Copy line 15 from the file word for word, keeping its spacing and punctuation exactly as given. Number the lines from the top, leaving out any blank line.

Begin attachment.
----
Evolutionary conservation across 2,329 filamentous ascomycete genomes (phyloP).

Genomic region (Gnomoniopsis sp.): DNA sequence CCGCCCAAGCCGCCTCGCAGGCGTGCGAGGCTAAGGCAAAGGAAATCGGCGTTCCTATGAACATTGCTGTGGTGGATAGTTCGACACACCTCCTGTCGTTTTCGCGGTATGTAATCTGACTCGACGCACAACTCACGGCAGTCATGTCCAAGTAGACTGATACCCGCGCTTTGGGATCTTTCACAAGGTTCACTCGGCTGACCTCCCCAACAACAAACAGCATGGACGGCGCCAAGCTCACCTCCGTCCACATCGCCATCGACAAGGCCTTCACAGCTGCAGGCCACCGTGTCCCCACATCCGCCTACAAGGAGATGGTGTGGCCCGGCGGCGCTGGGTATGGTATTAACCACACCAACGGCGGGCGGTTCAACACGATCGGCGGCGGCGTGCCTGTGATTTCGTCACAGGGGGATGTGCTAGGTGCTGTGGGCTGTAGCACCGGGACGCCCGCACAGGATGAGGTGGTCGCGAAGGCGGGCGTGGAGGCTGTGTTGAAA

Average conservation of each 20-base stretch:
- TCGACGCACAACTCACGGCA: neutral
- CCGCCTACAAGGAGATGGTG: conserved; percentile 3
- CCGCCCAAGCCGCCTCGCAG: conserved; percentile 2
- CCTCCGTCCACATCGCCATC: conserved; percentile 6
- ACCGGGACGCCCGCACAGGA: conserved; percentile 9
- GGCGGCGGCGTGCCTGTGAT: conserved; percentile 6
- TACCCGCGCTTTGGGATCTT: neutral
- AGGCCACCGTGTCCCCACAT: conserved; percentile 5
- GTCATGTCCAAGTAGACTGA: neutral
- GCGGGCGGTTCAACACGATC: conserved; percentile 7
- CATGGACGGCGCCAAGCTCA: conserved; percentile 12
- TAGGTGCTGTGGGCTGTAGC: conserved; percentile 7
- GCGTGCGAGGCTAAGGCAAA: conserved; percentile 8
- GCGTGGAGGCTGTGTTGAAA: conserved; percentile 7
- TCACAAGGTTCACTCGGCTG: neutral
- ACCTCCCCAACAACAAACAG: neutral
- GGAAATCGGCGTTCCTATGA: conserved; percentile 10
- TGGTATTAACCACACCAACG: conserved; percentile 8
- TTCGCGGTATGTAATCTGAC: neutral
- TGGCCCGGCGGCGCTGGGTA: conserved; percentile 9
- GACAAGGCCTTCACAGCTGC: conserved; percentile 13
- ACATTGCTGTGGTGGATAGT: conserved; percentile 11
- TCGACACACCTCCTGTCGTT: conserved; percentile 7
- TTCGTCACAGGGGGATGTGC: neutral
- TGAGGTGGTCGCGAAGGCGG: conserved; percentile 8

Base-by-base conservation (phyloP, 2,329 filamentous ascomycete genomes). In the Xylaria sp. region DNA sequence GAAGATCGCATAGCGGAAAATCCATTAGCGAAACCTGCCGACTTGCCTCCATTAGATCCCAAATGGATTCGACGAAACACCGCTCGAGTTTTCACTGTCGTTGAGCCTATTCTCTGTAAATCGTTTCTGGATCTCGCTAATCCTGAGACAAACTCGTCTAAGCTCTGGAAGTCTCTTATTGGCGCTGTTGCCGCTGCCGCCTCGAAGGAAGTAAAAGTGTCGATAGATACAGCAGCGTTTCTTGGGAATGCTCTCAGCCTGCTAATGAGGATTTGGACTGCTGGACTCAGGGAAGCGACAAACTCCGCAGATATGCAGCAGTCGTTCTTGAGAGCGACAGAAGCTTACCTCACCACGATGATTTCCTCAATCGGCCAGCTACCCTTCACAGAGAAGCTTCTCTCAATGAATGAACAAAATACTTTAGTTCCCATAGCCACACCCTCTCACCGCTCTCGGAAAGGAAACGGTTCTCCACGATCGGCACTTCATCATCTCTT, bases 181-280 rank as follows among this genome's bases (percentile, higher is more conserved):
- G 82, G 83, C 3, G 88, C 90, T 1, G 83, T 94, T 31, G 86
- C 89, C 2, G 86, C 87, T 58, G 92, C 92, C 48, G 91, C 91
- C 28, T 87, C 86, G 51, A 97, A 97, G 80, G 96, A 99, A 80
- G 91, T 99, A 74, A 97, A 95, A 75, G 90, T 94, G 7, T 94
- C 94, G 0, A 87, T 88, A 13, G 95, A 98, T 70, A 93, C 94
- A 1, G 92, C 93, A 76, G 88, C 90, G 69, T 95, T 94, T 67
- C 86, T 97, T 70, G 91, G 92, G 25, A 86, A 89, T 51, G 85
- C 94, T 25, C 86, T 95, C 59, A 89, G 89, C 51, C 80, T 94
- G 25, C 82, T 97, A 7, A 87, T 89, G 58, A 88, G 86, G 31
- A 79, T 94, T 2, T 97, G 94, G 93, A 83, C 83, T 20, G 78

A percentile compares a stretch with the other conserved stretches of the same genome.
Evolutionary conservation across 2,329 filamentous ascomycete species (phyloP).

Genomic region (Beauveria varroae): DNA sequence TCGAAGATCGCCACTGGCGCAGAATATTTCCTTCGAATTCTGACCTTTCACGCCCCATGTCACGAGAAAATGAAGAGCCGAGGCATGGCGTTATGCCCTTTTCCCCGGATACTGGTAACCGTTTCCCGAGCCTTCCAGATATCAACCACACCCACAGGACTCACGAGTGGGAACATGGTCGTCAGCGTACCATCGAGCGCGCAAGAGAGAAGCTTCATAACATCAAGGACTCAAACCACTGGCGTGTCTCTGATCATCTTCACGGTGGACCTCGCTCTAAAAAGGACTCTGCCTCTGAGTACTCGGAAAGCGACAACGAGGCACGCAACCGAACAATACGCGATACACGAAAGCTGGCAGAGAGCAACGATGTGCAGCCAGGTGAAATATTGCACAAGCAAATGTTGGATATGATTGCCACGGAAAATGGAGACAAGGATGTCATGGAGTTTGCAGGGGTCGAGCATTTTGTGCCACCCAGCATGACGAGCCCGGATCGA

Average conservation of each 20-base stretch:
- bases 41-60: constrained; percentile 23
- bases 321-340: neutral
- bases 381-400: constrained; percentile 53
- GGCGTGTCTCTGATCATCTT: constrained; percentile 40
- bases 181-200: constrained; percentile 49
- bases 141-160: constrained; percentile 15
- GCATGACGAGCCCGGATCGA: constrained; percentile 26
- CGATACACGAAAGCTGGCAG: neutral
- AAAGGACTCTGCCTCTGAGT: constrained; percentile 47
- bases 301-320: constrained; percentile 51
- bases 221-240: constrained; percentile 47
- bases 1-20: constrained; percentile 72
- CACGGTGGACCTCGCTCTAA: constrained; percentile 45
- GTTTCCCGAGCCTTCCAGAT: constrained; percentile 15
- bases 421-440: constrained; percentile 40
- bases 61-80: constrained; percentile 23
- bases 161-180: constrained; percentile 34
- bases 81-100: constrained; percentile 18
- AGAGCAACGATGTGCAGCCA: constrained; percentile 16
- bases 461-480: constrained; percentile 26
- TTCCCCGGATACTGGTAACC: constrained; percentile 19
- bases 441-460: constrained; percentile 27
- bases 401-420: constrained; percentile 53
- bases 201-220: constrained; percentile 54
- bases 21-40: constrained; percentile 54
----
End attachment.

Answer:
- TAGGTGCTGTGGGCTGTAGC: conserved; percentile 7